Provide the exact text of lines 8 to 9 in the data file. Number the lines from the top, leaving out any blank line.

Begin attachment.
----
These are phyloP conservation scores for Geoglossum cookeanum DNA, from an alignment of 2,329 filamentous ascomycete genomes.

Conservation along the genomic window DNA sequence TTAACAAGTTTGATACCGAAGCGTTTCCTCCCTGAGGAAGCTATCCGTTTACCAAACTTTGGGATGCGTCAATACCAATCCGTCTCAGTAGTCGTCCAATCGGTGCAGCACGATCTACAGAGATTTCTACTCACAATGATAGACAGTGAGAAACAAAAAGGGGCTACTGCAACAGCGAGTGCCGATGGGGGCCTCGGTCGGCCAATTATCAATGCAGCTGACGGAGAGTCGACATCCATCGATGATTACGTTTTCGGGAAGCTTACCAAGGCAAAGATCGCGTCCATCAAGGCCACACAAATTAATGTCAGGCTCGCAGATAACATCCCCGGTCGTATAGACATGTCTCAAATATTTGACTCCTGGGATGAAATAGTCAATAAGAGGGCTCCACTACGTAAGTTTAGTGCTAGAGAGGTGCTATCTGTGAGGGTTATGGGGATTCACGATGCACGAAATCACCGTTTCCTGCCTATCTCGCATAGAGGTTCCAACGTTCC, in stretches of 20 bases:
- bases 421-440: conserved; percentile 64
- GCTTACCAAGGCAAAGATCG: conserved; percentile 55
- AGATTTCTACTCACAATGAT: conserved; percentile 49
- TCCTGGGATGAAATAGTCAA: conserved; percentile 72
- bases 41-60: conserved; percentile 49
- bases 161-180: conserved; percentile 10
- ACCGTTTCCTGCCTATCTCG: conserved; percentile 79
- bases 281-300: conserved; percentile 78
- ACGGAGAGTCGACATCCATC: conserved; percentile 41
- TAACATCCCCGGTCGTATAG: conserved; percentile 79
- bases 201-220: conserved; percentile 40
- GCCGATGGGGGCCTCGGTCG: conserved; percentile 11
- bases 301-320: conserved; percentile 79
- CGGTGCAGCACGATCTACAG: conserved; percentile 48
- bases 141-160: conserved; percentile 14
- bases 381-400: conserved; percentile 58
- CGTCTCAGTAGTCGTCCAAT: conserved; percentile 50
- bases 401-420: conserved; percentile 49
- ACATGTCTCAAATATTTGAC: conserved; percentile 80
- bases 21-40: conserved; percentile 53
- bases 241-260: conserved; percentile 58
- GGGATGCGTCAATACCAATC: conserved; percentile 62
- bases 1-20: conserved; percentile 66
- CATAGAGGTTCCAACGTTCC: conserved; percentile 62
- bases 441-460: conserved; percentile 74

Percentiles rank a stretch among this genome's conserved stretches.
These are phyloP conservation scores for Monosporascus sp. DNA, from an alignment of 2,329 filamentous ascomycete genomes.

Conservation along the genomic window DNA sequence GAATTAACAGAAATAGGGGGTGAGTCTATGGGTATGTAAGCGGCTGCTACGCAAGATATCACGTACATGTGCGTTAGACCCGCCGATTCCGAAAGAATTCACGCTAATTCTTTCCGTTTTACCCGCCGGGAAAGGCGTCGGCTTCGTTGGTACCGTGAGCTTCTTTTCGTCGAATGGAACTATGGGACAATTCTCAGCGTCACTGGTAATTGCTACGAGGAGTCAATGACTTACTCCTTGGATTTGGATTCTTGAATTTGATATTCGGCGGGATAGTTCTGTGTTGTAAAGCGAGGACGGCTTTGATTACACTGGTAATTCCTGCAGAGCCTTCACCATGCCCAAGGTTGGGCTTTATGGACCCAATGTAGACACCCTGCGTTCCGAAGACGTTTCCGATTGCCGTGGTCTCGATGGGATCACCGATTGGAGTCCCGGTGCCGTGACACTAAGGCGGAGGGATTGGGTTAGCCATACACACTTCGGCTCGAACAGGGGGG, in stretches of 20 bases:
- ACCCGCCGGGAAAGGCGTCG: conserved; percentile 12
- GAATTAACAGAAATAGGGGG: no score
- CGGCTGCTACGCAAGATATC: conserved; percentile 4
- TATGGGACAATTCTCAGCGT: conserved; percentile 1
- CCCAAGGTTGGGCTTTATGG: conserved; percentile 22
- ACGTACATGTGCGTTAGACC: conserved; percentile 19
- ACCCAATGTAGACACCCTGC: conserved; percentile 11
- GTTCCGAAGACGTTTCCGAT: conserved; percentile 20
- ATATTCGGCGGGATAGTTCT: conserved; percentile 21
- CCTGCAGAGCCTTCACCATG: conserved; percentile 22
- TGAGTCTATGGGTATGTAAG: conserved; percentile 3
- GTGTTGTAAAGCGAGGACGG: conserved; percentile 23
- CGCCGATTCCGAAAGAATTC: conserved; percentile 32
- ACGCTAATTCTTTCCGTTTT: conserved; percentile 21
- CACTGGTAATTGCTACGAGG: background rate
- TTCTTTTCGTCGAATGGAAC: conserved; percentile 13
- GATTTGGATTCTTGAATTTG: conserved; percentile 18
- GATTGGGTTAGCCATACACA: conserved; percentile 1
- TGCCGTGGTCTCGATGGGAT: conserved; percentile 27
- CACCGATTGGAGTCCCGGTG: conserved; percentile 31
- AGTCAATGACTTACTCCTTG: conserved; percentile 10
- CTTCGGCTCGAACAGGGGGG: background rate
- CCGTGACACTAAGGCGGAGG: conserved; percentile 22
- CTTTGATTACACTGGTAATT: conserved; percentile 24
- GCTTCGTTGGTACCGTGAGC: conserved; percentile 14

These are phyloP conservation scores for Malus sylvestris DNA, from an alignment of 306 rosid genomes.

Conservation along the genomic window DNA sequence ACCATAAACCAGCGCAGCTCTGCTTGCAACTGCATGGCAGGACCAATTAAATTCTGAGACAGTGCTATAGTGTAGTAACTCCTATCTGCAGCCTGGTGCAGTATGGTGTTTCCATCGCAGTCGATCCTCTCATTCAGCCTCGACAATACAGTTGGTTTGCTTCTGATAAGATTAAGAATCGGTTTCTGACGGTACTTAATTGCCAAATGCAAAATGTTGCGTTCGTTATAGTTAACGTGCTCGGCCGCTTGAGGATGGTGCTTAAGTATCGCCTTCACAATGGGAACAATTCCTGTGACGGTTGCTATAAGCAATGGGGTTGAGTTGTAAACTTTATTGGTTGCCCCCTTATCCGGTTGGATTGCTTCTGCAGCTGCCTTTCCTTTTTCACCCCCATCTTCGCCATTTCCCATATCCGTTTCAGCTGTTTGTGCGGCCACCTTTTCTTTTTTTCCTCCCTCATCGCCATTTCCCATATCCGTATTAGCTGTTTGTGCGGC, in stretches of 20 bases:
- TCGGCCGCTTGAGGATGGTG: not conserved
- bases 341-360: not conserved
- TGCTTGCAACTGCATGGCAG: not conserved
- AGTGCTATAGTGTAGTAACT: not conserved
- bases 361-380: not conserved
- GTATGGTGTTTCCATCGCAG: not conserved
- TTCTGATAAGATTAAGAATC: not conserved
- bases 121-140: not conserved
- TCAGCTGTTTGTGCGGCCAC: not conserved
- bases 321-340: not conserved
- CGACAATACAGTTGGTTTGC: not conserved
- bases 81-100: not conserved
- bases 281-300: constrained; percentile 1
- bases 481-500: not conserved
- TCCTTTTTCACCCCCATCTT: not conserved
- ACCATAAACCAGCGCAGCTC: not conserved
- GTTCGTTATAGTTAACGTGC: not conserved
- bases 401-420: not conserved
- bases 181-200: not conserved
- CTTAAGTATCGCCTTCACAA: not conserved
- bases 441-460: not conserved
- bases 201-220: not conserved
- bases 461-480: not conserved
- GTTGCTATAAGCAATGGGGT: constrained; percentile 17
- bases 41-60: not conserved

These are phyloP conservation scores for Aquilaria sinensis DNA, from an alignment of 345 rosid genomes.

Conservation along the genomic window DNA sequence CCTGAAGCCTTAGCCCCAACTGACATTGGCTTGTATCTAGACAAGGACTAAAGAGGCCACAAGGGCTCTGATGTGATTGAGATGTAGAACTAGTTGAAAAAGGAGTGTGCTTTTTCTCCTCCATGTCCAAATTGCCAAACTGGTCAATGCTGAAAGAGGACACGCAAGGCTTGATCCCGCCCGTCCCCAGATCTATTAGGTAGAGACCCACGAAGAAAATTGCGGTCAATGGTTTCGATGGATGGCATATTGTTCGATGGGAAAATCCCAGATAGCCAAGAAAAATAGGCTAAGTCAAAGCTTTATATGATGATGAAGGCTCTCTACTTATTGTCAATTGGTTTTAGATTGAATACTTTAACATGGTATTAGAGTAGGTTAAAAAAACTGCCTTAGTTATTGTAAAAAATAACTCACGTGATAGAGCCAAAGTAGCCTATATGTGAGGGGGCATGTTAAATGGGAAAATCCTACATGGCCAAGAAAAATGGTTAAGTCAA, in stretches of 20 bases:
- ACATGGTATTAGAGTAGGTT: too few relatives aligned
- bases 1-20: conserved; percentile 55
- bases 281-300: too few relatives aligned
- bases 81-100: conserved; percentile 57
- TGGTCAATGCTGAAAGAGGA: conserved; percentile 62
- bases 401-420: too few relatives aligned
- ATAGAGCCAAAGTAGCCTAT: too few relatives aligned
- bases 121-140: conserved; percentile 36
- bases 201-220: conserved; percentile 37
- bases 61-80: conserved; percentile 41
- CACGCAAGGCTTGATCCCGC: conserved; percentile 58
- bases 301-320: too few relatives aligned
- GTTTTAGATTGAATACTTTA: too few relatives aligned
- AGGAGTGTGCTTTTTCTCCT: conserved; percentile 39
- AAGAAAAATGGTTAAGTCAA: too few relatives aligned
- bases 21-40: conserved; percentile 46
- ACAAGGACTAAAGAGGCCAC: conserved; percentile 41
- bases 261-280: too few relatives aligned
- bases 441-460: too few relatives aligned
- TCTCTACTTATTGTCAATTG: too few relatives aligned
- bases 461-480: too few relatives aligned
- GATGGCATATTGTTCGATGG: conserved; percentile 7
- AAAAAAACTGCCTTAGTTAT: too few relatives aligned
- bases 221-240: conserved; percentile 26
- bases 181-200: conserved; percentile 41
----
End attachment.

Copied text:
- bases 161-180: conserved; percentile 10
- ACCGTTTCCTGCCTATCTCG: conserved; percentile 79